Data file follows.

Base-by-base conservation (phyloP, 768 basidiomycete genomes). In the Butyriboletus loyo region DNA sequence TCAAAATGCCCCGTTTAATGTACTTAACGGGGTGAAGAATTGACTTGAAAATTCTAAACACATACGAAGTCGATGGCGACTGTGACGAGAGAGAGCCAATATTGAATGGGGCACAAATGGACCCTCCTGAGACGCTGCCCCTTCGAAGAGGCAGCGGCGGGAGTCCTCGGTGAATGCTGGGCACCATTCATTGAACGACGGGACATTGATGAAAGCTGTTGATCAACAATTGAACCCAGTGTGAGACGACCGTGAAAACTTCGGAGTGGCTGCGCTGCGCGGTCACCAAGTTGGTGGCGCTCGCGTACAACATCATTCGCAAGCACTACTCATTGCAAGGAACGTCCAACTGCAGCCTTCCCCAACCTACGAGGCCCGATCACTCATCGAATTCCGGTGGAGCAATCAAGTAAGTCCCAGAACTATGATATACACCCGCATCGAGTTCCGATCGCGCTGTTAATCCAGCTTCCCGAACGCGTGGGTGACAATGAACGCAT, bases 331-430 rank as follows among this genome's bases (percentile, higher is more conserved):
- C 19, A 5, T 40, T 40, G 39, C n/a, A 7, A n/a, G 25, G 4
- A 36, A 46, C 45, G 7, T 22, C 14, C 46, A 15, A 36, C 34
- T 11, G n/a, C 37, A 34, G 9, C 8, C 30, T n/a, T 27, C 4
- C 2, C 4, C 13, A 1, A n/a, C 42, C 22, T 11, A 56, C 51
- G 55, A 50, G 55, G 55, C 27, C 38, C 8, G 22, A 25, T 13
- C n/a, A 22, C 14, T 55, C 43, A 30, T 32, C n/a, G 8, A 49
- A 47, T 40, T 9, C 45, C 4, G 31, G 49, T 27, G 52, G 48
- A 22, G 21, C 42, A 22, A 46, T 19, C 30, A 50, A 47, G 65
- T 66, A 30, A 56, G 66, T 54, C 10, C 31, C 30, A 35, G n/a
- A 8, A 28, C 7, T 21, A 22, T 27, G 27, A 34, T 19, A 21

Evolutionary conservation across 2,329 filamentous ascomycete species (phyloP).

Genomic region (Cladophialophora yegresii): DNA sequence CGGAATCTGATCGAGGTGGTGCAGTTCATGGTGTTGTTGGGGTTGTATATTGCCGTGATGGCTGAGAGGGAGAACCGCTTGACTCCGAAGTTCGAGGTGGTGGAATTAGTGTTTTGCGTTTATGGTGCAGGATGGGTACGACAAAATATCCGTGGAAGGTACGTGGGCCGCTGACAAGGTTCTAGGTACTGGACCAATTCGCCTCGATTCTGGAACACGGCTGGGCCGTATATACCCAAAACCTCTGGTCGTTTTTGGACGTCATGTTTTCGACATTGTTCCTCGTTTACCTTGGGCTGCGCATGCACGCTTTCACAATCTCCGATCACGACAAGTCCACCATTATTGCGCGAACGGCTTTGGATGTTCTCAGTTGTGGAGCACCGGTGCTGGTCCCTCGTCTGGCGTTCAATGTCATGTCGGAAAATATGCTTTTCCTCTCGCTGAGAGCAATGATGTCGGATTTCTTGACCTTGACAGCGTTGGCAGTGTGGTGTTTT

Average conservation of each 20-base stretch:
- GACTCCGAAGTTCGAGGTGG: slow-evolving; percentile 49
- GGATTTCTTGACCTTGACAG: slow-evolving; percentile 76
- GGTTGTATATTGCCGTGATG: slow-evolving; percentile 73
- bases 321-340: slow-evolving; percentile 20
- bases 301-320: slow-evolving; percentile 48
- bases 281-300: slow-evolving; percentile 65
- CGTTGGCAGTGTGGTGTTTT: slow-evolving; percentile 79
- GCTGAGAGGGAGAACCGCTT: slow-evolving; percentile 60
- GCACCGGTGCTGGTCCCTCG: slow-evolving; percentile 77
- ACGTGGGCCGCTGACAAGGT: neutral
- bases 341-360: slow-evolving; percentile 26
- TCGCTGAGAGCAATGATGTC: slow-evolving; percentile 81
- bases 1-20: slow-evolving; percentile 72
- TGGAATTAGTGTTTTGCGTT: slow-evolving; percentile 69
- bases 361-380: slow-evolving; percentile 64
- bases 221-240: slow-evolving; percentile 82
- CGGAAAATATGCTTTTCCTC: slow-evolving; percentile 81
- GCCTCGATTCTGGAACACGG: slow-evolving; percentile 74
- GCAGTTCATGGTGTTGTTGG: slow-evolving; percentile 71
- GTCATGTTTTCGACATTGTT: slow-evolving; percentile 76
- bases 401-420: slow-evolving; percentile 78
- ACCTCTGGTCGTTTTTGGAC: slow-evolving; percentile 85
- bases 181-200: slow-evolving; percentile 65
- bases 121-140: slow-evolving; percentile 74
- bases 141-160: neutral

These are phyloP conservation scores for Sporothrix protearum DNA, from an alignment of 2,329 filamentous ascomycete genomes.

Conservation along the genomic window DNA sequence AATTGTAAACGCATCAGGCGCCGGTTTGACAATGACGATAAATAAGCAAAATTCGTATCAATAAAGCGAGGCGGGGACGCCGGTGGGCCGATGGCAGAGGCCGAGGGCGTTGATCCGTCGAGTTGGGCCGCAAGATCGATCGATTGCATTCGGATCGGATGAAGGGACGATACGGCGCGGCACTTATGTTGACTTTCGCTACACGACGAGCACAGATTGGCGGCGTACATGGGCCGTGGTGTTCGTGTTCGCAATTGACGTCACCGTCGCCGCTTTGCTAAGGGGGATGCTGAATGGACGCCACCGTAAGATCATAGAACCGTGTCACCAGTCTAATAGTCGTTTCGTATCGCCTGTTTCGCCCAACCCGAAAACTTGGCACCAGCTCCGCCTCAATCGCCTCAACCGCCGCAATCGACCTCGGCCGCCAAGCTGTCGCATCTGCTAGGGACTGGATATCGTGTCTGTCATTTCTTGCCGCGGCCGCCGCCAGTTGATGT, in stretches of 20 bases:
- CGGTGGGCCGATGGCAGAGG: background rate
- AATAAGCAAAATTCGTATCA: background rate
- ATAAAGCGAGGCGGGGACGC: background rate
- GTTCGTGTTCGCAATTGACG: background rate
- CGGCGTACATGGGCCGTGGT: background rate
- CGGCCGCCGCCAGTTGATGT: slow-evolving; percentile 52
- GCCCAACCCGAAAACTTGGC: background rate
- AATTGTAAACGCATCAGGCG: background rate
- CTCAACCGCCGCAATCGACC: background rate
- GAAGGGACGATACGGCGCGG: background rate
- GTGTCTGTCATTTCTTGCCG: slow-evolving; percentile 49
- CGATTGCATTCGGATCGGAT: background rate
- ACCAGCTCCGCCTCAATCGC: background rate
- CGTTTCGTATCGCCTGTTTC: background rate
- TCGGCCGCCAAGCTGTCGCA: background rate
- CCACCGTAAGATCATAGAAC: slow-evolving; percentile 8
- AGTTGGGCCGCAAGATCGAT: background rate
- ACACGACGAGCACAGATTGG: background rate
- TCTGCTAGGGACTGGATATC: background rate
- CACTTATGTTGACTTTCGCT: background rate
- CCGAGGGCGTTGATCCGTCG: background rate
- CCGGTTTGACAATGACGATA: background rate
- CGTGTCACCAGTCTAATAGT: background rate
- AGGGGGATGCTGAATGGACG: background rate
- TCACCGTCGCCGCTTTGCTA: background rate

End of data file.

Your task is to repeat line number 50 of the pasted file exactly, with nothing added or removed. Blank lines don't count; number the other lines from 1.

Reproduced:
- CTCAACCGCCGCAATCGACC: background rate